Effects of Density and Mixture Proportions on Freeze-Thaw Durability of Roller-Compacted Concrete Pavement
Transportation Research Record: Journal of the Transportation Research Board
Roller-compacted concrete (RCC) is widely used for industrial and heavy-duty pavements. An economical and durable material for paving and other applications, RCC has a high strength and a high density. Although the strength of RCC has been thoroughly investigated, the freeze-thaw durability of RCC remains a topic of contention. RCC has often performed well in harsh field environments, but it frequently fails laboratory freeze-thaw durability testing. In this study, 24 specimens were fabricated for freeze-thaw durability testing with a gyratory compactor. The study variables were the degree of compaction, the amount of water, and the water-to-cement (w/c) ratio (and, hence, the amount of cement). The specimens replicated the concrete found in typical RCC pavement and dam construction. The RCC specimens were subjected to up to 300 cycles of rapid freezing and thawing and were tested for fundamental transverse frequency and mass loss. Because of the low aspect ratios of the specimens, fundamental transverse frequency testing was not reliable. Several specimens completed the 300 cycles with a mass loss of less than 10%. The freeze-thaw durability of RCC was found to be dependent primarily on the amount of cement paste and the w/c ratio and to a lesser extent on the degree of compaction.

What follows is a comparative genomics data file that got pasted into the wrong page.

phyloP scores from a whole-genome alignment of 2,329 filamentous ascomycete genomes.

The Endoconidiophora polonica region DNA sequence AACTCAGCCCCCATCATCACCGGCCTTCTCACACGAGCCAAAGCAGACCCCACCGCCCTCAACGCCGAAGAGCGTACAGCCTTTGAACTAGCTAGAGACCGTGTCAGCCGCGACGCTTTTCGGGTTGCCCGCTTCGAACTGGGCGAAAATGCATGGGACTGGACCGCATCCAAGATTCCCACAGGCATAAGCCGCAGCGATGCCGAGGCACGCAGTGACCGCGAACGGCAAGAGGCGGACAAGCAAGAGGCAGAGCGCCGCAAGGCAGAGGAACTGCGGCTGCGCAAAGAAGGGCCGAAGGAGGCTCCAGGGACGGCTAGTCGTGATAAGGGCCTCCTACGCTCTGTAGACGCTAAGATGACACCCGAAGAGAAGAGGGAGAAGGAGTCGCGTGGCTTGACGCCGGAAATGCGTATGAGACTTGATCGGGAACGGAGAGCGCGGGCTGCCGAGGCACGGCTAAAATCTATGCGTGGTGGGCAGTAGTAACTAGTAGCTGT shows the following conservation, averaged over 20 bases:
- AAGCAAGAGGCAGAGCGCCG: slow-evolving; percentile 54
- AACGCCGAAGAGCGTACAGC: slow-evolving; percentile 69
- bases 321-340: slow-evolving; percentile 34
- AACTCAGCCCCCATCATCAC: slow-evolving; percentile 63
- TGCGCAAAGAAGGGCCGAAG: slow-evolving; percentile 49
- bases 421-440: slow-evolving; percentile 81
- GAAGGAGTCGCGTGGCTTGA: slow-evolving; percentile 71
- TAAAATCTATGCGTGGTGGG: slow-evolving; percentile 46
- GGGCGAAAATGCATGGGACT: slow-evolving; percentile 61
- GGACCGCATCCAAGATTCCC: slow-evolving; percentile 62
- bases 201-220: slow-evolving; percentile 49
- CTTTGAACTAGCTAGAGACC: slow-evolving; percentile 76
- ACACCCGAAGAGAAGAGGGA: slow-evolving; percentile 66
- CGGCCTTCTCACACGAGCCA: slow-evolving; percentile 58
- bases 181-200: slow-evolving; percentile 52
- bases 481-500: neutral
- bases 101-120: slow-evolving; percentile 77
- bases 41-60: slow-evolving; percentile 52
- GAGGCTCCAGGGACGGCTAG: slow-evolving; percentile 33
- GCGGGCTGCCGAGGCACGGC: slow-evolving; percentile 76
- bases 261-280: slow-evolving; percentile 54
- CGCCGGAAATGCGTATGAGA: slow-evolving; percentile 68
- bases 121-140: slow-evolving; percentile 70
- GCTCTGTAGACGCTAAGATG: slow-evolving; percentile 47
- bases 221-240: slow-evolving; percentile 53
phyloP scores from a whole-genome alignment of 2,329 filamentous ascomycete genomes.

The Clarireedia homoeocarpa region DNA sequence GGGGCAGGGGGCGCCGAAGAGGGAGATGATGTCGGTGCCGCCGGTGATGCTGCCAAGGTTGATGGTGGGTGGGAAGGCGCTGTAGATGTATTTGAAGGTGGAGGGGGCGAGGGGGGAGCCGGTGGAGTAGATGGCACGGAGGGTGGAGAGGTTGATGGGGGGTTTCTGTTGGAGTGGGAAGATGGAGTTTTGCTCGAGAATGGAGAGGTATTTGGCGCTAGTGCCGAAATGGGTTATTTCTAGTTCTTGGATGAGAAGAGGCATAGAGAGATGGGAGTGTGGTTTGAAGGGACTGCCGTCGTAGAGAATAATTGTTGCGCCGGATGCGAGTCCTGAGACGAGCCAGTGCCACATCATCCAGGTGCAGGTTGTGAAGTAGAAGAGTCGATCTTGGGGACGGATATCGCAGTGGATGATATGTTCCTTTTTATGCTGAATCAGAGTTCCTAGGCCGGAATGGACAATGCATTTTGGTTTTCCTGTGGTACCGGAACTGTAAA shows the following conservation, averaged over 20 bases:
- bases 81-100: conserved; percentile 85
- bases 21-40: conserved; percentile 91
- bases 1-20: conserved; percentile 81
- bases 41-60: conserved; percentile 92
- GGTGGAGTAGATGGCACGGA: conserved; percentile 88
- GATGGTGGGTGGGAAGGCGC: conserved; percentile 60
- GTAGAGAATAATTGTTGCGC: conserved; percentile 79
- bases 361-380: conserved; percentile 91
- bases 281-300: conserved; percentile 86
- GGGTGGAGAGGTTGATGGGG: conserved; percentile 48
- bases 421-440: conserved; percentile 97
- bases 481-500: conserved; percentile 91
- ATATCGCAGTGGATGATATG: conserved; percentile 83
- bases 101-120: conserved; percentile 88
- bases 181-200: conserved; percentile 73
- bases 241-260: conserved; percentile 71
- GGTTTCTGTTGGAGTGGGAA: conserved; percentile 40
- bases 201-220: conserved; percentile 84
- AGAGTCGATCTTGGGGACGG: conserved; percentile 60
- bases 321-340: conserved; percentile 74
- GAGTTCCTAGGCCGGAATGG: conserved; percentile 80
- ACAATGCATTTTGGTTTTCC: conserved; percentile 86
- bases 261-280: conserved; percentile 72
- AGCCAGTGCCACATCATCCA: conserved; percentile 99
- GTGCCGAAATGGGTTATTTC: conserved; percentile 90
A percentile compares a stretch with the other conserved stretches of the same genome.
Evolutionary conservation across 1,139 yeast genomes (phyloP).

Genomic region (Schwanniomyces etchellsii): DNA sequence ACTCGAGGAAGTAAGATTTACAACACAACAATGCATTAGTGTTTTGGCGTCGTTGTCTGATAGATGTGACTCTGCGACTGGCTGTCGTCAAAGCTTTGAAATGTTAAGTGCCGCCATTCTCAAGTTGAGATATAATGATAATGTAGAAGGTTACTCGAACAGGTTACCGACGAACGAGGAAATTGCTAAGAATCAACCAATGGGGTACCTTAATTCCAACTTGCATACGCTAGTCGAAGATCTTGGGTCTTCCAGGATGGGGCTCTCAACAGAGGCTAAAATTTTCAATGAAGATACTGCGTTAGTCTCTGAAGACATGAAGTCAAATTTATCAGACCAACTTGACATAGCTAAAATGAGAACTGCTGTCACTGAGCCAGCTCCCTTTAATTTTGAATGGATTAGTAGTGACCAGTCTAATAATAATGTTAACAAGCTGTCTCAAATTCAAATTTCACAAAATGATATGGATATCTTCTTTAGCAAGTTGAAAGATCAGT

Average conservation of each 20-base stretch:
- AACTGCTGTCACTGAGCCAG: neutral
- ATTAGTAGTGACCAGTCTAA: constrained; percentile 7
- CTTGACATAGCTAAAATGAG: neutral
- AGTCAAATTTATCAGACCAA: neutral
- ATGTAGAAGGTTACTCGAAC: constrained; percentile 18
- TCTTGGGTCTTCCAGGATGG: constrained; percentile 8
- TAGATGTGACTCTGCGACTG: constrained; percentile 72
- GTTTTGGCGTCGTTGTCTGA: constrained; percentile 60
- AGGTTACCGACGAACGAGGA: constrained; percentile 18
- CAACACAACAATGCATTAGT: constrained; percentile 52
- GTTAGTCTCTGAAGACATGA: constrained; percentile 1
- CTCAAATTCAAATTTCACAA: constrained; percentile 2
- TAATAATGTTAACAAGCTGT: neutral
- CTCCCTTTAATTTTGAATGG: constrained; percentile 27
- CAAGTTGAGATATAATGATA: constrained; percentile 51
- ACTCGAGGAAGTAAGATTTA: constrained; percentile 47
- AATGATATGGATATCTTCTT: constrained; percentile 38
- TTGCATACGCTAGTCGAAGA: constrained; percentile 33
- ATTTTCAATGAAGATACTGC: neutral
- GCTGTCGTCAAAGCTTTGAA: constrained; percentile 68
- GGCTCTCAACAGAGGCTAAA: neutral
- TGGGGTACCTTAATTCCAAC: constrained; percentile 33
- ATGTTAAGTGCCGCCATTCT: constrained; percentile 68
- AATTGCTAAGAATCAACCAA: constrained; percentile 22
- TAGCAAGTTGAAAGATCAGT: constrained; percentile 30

Delatte, N., and Storey, C. (2005). "Effects of Density and Mixture Proportions on Freeze-Thaw Durability of Roller-Compacted Concrete Pavement." Transportation Research Record: Journal of the Transportation Research Board, 1914(-1), 45-52.